License: Licensed by JMIR
September 7, 2021
The world is increasingly surfing the web to access a wide range of goods and services, and food is no exception. In 2020, web-based food ordering platforms were used by almost 1 billion people across the world. The wide reach of these systems provides a tremendous opportunity to deliver public health interventions, and new research by the University of Newcastle published today in the Journal of Medical Internet Research has investigated the potential of these systems to improve food choices among primary school children.
School canteens are the most common take-away food service used by Australian children, and 95% of schools have a canteen. Web-based canteens allow users to view the school canteen menu and prepurchase items on the internet for collection during the school meal breaks, and they are increasingly popular. Flexischools, the leading Australian provider services 1350 schools nationwide and processes over 13 million lunch orders each year; this provider was a partner in this study that investigated the effectiveness of using web-based canteens to deliver a public health nutrition intervention.
“The ‘Click and Crunch’ intervention used simple choice architecture strategies to make small changes to the online interface of the ordering system,” said Dr Rebecca Wyse, lead researcher and senior lecturer at the University of Newcastle, Australia. The intervention included the following:
• Menu-labeling: color symbols to indicate the relative healthiness of each menu item).
• Positioning: menu items and categories were arranged to make healthier options more prominent.
• Prompting: when users selected certain less healthy hot food items, they received a prompt to purchase water or a piece of fruit or vegetables.
• Feedback: prior to finalizing their lunch order, the user was shown feedback and a pie graph displaying the proportion of healthy versus less healthy items in their order.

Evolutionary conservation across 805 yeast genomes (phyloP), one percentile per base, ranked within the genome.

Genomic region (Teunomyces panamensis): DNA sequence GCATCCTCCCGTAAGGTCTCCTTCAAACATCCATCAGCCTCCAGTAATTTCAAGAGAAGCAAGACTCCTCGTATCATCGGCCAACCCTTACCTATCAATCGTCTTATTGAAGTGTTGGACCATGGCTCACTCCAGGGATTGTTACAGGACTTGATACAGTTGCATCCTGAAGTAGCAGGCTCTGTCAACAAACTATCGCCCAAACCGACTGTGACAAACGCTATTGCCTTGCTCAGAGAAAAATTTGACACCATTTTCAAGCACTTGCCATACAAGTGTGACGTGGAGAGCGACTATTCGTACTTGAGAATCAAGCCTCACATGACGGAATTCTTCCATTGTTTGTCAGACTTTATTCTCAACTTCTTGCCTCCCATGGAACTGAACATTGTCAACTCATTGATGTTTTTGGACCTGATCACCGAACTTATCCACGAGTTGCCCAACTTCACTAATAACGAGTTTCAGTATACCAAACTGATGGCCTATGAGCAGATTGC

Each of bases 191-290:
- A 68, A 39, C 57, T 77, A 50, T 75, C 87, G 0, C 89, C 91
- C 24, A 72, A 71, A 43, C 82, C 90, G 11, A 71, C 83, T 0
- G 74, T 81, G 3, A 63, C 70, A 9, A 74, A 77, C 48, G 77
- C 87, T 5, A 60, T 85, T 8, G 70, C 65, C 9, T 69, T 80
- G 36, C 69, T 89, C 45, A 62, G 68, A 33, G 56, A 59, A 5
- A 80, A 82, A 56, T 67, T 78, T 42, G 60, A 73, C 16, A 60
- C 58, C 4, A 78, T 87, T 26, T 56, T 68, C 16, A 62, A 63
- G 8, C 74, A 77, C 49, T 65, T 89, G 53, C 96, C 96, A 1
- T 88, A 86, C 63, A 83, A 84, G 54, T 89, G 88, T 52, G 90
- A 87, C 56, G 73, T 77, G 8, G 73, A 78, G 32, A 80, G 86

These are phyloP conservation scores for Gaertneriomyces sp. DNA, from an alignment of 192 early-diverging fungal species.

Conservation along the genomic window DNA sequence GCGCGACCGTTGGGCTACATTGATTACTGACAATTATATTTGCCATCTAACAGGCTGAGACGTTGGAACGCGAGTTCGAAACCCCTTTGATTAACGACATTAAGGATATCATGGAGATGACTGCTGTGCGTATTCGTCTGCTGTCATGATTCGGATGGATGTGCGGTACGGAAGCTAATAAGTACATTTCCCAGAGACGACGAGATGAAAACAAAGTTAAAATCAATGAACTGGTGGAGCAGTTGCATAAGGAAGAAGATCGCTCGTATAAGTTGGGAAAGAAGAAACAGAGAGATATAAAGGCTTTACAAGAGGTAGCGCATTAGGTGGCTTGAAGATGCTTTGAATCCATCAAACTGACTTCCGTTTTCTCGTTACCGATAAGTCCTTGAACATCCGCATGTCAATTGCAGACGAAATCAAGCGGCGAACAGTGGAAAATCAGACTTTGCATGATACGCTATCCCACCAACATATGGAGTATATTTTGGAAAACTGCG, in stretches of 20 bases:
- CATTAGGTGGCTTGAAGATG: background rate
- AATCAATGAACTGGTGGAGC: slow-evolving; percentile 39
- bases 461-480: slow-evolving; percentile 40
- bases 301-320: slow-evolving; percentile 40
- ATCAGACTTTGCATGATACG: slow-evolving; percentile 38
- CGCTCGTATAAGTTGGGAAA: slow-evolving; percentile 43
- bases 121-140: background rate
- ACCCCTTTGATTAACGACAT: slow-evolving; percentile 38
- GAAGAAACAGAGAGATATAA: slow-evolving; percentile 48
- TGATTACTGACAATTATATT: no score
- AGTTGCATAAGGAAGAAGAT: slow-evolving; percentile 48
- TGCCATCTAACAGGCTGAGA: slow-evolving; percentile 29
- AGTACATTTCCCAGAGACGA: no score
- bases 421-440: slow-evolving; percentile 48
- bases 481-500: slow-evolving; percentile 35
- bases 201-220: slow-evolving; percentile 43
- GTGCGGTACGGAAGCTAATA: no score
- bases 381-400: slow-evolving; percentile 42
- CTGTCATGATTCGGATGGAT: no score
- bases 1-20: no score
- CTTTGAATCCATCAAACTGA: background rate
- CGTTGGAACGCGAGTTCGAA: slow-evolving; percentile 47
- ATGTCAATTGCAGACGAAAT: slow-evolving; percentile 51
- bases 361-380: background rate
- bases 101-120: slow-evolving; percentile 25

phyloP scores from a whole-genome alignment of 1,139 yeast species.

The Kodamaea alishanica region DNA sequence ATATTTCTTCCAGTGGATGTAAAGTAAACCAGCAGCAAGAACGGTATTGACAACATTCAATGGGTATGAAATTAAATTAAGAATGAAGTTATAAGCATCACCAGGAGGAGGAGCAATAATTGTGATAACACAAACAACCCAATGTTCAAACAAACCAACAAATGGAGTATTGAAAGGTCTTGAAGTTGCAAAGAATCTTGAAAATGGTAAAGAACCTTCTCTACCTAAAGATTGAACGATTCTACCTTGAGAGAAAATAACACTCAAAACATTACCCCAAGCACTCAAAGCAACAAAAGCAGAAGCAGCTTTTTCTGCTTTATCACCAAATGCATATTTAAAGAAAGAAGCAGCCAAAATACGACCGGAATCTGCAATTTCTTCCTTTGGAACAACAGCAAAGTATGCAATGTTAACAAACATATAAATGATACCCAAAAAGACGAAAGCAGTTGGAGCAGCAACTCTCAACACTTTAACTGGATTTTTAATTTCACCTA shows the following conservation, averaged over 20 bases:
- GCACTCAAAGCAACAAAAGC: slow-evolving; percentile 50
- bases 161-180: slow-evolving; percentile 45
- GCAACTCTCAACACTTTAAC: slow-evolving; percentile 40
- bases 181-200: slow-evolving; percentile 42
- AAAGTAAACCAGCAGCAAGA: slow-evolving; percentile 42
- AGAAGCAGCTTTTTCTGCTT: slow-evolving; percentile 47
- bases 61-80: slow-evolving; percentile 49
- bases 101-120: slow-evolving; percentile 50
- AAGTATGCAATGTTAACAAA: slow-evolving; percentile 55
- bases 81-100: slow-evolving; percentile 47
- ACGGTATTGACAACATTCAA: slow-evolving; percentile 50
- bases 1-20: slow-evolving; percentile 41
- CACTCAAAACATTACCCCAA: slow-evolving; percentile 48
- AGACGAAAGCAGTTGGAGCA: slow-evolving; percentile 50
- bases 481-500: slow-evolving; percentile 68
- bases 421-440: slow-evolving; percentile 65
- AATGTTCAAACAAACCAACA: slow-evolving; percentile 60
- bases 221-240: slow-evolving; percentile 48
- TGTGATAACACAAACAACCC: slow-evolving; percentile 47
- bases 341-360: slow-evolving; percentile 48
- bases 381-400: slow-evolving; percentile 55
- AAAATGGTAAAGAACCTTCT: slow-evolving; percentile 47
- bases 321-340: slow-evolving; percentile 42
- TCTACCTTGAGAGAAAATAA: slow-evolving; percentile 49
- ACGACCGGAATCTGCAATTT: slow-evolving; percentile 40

• Incentives: Orders that contained 100% healthy items had a cartoon character and congratulatory text printed on the lunch label.
In total, 17 primary schools in New South Wales, Australia, were recruited to this cluster randomized controlled trial, of which 9 were randomized to receive “Click & Crunch” over a 12-month period. Automatically collected purchasing data from 2207 students, and over 16,000 lunch orders were analyzed.
The researchers found that after 12 months, the energy content of intervention lunch orders was significantly lower (energy=–69.4 kJ, 95% CI –119.6 to –19.1 kJ; P=.01) and intervention schools had significantly greater odds of having healthier “Everyday” items purchased (odds ratio 1.7; P<.001), corresponding to a 9.8% increase, and lower odds of having less healthy “Occasional” items purchased (odds ratio 0.7; P<.001), corresponding to a 7.7% decrease. Importantly, there was no change in the schools’ revenue, indicating no adverse effects on canteen costs.
“It’s exciting to see that we can embed a public health nutrition intervention in an existing system used by tens of thousands of people, everyday,” said Dr Wyse, “and that it increased the selection of healthy items by almost 10% with no decrease in canteen revenue.” Given the evidence of its effectiveness, acceptability, and wide reach, this intervention has the potential to influence dietary choices at a population level, and further research is warranted to determine its impact when implemented at scale. The researchers are now investigating whether these findings can be replicated among high school students.
Wyse R, Delaney T, Stacey F, et al. Effectiveness of a Multistrategy Behavioral Intervention to Increase the Nutritional Quality of Primary School Students’ Web-Based Canteen Lunch Orders (Click & Crunch): Cluster Randomized Controlled Trial. J Med Int Res.